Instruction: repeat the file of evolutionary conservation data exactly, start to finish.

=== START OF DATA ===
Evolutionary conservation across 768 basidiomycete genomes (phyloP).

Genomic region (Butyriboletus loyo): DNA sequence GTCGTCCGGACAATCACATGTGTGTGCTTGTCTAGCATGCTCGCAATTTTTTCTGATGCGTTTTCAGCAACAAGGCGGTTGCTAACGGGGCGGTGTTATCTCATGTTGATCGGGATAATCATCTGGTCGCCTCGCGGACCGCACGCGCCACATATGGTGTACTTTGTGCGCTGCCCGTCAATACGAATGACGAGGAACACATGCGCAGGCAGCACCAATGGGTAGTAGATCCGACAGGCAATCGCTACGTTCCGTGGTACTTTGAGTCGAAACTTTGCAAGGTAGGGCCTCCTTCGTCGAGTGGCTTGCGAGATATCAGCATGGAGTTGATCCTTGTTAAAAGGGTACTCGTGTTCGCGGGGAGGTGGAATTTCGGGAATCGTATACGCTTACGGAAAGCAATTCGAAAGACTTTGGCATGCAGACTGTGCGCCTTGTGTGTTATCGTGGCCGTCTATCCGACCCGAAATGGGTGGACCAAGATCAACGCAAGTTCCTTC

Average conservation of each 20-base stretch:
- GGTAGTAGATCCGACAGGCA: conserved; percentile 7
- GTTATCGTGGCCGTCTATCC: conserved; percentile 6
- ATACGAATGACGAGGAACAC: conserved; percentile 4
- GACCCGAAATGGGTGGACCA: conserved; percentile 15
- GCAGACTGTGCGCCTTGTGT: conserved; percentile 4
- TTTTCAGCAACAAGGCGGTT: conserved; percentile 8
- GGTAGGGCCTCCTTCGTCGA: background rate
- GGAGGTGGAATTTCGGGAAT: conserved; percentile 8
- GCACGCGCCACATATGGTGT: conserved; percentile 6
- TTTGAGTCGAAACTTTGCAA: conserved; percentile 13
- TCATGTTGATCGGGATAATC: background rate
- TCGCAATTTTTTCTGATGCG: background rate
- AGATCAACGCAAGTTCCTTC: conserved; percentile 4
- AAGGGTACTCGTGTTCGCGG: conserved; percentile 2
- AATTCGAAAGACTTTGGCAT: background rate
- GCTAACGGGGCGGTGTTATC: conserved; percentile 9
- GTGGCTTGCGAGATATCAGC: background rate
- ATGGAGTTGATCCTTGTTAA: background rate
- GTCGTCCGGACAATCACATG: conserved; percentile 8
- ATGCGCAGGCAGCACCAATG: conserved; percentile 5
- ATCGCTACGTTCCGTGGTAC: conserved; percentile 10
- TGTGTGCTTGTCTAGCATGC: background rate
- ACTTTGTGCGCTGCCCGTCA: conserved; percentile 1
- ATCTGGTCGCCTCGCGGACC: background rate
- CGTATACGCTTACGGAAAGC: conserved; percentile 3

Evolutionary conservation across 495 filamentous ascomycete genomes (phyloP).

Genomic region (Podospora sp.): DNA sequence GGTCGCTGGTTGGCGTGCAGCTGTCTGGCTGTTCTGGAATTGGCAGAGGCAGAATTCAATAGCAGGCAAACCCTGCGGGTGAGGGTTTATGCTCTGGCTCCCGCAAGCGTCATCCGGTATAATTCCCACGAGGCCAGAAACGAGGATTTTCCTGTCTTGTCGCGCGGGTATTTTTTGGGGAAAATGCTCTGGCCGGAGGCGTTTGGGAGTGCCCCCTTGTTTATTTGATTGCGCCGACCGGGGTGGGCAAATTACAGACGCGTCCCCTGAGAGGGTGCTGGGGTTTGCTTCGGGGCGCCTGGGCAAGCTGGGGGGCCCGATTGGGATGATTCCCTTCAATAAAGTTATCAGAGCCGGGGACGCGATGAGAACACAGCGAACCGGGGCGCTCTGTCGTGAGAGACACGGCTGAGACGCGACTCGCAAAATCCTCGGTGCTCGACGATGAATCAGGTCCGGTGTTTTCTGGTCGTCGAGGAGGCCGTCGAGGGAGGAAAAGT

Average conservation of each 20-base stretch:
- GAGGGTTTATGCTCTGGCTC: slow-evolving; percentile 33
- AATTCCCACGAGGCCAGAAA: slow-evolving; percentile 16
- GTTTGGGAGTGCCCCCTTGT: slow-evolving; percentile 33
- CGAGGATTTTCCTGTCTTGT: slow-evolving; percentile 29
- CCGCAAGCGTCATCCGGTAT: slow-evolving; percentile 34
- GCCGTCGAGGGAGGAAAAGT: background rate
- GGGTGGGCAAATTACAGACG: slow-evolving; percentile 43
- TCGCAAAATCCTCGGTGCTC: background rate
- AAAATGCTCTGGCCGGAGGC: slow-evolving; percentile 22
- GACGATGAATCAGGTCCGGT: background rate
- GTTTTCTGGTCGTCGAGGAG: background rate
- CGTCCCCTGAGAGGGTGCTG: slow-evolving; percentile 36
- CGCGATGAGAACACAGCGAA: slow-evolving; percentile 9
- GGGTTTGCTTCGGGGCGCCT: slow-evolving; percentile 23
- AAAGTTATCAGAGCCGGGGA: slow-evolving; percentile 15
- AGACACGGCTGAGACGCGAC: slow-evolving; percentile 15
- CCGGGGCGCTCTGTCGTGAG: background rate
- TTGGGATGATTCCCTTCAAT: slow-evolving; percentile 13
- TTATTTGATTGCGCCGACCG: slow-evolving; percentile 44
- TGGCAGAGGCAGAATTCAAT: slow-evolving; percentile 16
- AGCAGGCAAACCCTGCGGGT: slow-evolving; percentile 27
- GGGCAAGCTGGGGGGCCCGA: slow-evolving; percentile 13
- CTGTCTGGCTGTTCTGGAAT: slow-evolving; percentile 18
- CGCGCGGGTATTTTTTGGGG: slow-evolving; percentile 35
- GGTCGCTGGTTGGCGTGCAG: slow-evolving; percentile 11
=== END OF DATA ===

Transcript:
Evolutionary conservation across 768 basidiomycete genomes (phyloP).

Genomic region (Butyriboletus loyo): DNA sequence GTCGTCCGGACAATCACATGTGTGTGCTTGTCTAGCATGCTCGCAATTTTTTCTGATGCGTTTTCAGCAACAAGGCGGTTGCTAACGGGGCGGTGTTATCTCATGTTGATCGGGATAATCATCTGGTCGCCTCGCGGACCGCACGCGCCACATATGGTGTACTTTGTGCGCTGCCCGTCAATACGAATGACGAGGAACACATGCGCAGGCAGCACCAATGGGTAGTAGATCCGACAGGCAATCGCTACGTTCCGTGGTACTTTGAGTCGAAACTTTGCAAGGTAGGGCCTCCTTCGTCGAGTGGCTTGCGAGATATCAGCATGGAGTTGATCCTTGTTAAAAGGGTACTCGTGTTCGCGGGGAGGTGGAATTTCGGGAATCGTATACGCTTACGGAAAGCAATTCGAAAGACTTTGGCATGCAGACTGTGCGCCTTGTGTGTTATCGTGGCCGTCTATCCGACCCGAAATGGGTGGACCAAGATCAACGCAAGTTCCTTC

Average conservation of each 20-base stretch:
- GGTAGTAGATCCGACAGGCA: conserved; percentile 7
- GTTATCGTGGCCGTCTATCC: conserved; percentile 6
- ATACGAATGACGAGGAACAC: conserved; percentile 4
- GACCCGAAATGGGTGGACCA: conserved; percentile 15
- GCAGACTGTGCGCCTTGTGT: conserved; percentile 4
- TTTTCAGCAACAAGGCGGTT: conserved; percentile 8
- GGTAGGGCCTCCTTCGTCGA: background rate
- GGAGGTGGAATTTCGGGAAT: conserved; percentile 8
- GCACGCGCCACATATGGTGT: conserved; percentile 6
- TTTGAGTCGAAACTTTGCAA: conserved; percentile 13
- TCATGTTGATCGGGATAATC: background rate
- TCGCAATTTTTTCTGATGCG: background rate
- AGATCAACGCAAGTTCCTTC: conserved; percentile 4
- AAGGGTACTCGTGTTCGCGG: conserved; percentile 2
- AATTCGAAAGACTTTGGCAT: background rate
- GCTAACGGGGCGGTGTTATC: conserved; percentile 9
- GTGGCTTGCGAGATATCAGC: background rate
- ATGGAGTTGATCCTTGTTAA: background rate
- GTCGTCCGGACAATCACATG: conserved; percentile 8
- ATGCGCAGGCAGCACCAATG: conserved; percentile 5
- ATCGCTACGTTCCGTGGTAC: conserved; percentile 10
- TGTGTGCTTGTCTAGCATGC: background rate
- ACTTTGTGCGCTGCCCGTCA: conserved; percentile 1
- ATCTGGTCGCCTCGCGGACC: background rate
- CGTATACGCTTACGGAAAGC: conserved; percentile 3

Evolutionary conservation across 495 filamentous ascomycete genomes (phyloP).

Genomic region (Podospora sp.): DNA sequence GGTCGCTGGTTGGCGTGCAGCTGTCTGGCTGTTCTGGAATTGGCAGAGGCAGAATTCAATAGCAGGCAAACCCTGCGGGTGAGGGTTTATGCTCTGGCTCCCGCAAGCGTCATCCGGTATAATTCCCACGAGGCCAGAAACGAGGATTTTCCTGTCTTGTCGCGCGGGTATTTTTTGGGGAAAATGCTCTGGCCGGAGGCGTTTGGGAGTGCCCCCTTGTTTATTTGATTGCGCCGACCGGGGTGGGCAAATTACAGACGCGTCCCCTGAGAGGGTGCTGGGGTTTGCTTCGGGGCGCCTGGGCAAGCTGGGGGGCCCGATTGGGATGATTCCCTTCAATAAAGTTATCAGAGCCGGGGACGCGATGAGAACACAGCGAACCGGGGCGCTCTGTCGTGAGAGACACGGCTGAGACGCGACTCGCAAAATCCTCGGTGCTCGACGATGAATCAGGTCCGGTGTTTTCTGGTCGTCGAGGAGGCCGTCGAGGGAGGAAAAGT

Average conservation of each 20-base stretch:
- GAGGGTTTATGCTCTGGCTC: slow-evolving; percentile 33
- AATTCCCACGAGGCCAGAAA: slow-evolving; percentile 16
- GTTTGGGAGTGCCCCCTTGT: slow-evolving; percentile 33
- CGAGGATTTTCCTGTCTTGT: slow-evolving; percentile 29
- CCGCAAGCGTCATCCGGTAT: slow-evolving; percentile 34
- GCCGTCGAGGGAGGAAAAGT: background rate
- GGGTGGGCAAATTACAGACG: slow-evolving; percentile 43
- TCGCAAAATCCTCGGTGCTC: background rate
- AAAATGCTCTGGCCGGAGGC: slow-evolving; percentile 22
- GACGATGAATCAGGTCCGGT: background rate
- GTTTTCTGGTCGTCGAGGAG: background rate
- CGTCCCCTGAGAGGGTGCTG: slow-evolving; percentile 36
- CGCGATGAGAACACAGCGAA: slow-evolving; percentile 9
- GGGTTTGCTTCGGGGCGCCT: slow-evolving; percentile 23
- AAAGTTATCAGAGCCGGGGA: slow-evolving; percentile 15
- AGACACGGCTGAGACGCGAC: slow-evolving; percentile 15
- CCGGGGCGCTCTGTCGTGAG: background rate
- TTGGGATGATTCCCTTCAAT: slow-evolving; percentile 13
- TTATTTGATTGCGCCGACCG: slow-evolving; percentile 44
- TGGCAGAGGCAGAATTCAAT: slow-evolving; percentile 16
- AGCAGGCAAACCCTGCGGGT: slow-evolving; percentile 27
- GGGCAAGCTGGGGGGCCCGA: slow-evolving; percentile 13
- CTGTCTGGCTGTTCTGGAAT: slow-evolving; percentile 18
- CGCGCGGGTATTTTTTGGGG: slow-evolving; percentile 35
- GGTCGCTGGTTGGCGTGCAG: slow-evolving; percentile 11